Summary of St Camillus: As a young soldier, Camillus was rough tempered and a gambler who when he was twenty five was converted by St Philip Neri. He became a priest and worked for the sick. He founded an order, the Servants of the Sick and a series of hospitals where many otherwise “incurable” patients could go.
The Camillians are a religious order founded by St Camillus de Lellis, who try to “bear witness in the world to Christ’s ever-present love for the sick” (Constitutions). Camillians serve in Italy, Europe, America and worldwide.
Patrick Duffy tells the story of their founder.
A soldier and a gambling addict
Born in Chieti in the Abruzzo region of Italy, as a young man Camillus joined the army first of Venice and then of Naples. But when his company was disbanded, he became addicted to playing cards and gambling. He lost everything he had and then got a job driving two asses at a building site for the Capuchins. He applied to become a novice, but was rejected because he had a running sore on his leg that was judged incurable. At this stage he saw the foolishness of his ways, repented and began to live a life of penance.
His project of care for the sick
Camillus went to Rome and began to care for patients at the Hospital of St James for Incurables, where he had previously been a patient. When the administrators saw the quality of his work, they appointed him director of the hospital. He had the idea of getting people to care for the sick out of charity, and set up a house with two like-minded companions. They got financial support from some wealthy patrons and worked initially at the Hospital of the Holy Spirit in Rome. St Philip Neri (1515-95) helped Camillus spiritually. Despite all the help he got, Camillus found it difficult to put his project into effect, so he decided to study for the priesthood and was ordained a priest in 1584.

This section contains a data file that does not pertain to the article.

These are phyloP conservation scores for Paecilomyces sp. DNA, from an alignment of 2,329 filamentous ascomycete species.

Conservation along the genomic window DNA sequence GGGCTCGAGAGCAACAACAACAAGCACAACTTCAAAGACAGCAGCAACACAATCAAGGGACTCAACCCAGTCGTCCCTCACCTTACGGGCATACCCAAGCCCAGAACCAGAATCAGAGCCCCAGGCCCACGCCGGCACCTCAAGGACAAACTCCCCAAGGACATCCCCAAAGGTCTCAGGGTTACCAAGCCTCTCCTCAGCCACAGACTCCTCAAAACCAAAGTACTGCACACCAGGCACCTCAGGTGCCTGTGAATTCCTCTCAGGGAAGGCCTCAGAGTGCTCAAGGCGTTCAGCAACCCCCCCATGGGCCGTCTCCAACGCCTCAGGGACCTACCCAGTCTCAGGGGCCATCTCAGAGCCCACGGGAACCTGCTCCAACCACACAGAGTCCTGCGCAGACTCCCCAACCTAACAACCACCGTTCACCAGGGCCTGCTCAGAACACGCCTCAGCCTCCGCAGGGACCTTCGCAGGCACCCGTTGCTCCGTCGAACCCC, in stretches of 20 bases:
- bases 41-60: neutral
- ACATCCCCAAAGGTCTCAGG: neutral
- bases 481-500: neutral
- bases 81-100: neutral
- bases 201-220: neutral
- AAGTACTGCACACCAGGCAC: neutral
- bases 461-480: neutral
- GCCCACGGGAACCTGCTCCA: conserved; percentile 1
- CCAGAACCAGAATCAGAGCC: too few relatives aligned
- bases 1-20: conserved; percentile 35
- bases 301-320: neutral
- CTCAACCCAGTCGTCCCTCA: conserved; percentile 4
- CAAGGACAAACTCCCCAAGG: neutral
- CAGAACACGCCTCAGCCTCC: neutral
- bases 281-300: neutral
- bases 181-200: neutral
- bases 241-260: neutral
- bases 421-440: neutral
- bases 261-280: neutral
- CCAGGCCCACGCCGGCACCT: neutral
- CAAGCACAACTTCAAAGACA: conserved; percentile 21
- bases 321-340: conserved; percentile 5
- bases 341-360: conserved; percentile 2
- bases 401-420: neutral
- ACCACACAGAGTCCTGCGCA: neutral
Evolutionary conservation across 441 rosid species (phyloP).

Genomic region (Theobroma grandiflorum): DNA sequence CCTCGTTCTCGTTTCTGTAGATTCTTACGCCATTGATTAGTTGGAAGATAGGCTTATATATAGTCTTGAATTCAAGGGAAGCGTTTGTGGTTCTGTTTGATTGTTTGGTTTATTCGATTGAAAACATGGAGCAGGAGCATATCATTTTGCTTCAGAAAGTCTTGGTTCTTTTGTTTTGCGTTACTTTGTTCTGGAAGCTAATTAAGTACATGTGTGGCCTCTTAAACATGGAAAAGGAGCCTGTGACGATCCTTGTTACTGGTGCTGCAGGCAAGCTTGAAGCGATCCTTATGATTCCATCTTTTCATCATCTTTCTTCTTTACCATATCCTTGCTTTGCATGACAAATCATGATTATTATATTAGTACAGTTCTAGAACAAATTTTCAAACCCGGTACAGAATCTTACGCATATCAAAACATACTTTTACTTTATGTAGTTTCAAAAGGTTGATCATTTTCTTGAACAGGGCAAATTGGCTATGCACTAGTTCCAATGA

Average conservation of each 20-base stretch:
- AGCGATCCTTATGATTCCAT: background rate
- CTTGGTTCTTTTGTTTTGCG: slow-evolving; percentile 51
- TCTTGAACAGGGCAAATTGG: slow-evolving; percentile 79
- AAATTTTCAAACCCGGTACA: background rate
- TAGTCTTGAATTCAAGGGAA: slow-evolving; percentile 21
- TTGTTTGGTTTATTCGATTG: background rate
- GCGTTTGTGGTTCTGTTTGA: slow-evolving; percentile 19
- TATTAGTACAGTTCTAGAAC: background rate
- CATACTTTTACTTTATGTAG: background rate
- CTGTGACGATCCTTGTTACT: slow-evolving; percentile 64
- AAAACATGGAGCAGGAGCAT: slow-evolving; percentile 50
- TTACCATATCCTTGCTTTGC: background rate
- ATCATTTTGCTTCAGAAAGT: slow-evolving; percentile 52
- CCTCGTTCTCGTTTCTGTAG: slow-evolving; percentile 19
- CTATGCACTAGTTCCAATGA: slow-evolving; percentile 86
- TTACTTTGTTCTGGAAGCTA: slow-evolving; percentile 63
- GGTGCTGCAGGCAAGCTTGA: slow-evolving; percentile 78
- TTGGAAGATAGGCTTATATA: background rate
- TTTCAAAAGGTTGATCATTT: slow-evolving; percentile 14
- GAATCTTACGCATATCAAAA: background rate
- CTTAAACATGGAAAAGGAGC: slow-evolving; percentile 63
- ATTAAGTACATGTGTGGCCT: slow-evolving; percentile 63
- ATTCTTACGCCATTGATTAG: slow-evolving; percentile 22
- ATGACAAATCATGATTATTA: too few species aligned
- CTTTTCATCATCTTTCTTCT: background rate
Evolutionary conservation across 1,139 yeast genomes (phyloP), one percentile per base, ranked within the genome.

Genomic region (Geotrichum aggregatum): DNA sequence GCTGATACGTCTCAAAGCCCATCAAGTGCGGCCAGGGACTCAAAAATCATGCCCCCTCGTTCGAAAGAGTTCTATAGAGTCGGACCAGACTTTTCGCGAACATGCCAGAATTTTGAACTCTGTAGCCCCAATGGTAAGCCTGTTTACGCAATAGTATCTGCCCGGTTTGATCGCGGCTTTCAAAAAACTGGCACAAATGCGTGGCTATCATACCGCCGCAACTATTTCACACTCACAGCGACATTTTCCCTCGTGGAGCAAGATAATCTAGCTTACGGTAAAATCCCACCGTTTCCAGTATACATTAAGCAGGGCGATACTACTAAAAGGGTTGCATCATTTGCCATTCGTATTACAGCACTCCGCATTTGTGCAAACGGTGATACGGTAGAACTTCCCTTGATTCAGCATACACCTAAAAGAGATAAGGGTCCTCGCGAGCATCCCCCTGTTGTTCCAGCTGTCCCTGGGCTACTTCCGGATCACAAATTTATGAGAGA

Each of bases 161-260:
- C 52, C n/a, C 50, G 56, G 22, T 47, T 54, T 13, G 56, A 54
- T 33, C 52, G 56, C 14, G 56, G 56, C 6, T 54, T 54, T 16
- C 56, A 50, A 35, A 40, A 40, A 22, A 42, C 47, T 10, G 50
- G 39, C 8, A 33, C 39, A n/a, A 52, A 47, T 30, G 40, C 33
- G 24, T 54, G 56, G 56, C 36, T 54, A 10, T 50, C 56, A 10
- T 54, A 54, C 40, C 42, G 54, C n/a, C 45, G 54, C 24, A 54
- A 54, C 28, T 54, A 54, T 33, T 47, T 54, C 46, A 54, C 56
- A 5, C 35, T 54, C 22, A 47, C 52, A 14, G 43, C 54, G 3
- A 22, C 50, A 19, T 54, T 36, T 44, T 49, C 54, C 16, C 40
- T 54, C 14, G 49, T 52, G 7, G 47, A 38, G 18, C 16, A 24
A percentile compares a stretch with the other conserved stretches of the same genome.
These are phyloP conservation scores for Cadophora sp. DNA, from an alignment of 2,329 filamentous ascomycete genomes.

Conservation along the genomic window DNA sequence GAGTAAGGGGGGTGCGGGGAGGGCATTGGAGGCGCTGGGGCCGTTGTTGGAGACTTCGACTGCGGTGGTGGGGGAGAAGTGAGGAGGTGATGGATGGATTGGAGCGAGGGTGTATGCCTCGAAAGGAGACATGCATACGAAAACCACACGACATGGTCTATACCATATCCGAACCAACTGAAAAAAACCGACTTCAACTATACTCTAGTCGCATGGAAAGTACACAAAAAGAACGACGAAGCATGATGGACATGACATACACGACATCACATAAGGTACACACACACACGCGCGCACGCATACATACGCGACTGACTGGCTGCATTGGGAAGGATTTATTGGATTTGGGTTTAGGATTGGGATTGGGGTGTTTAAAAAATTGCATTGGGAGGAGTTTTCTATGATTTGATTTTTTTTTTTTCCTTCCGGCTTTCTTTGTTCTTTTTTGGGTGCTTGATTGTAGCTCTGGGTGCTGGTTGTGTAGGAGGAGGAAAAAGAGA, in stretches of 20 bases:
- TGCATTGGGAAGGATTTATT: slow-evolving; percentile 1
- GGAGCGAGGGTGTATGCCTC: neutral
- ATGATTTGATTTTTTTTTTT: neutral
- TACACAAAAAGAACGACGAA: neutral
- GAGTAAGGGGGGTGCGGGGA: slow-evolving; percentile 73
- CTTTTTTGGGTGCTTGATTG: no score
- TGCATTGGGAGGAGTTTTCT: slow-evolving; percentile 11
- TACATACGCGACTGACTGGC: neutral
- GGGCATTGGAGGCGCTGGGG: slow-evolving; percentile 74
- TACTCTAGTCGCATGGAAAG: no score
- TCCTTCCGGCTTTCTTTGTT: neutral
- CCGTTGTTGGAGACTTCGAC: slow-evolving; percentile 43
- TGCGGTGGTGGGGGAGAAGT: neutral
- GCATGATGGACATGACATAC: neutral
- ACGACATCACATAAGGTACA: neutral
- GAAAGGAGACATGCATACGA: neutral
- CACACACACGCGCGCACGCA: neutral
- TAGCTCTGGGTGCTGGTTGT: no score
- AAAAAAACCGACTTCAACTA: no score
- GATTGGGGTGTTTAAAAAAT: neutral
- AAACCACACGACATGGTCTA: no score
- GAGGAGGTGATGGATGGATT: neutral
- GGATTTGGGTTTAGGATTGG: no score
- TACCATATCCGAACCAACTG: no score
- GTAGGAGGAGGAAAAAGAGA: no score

A religious congregation
Soon Camillus began to think of a religious congregation and a rule for a community was approved in 1586. Besides vows of poverty, chastity and obedience, they had a fourth vow, namely, to provide both physical and spiritual help to the sick, those infected with the plague, and to prisoners. The members of the order wore a black garment with a red cross on the chest and were urged to see and serve Christ in every sick person they met. Camillus opened a new house in Naples and sent members to nurse the wounded in battles in Croatia and in Hungary.
A professional approach
Camillus insisted on professional standards of care – isolating those with infectious diseases, the provision of a good diet, always seeking a cure, as well as providing for their spiritual welfare. He also stressed that the last moments of a life are the most precious.
His own suffering and death
Camillus himself suffered from a number of long-term illnesses, but despite this, spent most of his time in serving the sick and in prayer. He resigned from being the superior general of the order in 1607, but the order continued to expand both in the cities of Italy and in Hungary. He died in 1614 and was buried in the Church of St Mary Magdalen in Rome. Pope Benedict XIV (Lambertini) canonised him in 1746.
Co-patron of nurses and nurses’ associations
In 1930, Pope Pius XI named St. Camillus de Lellis, together with St. John of God, principal co-patron of nurses and of nurses’ associations.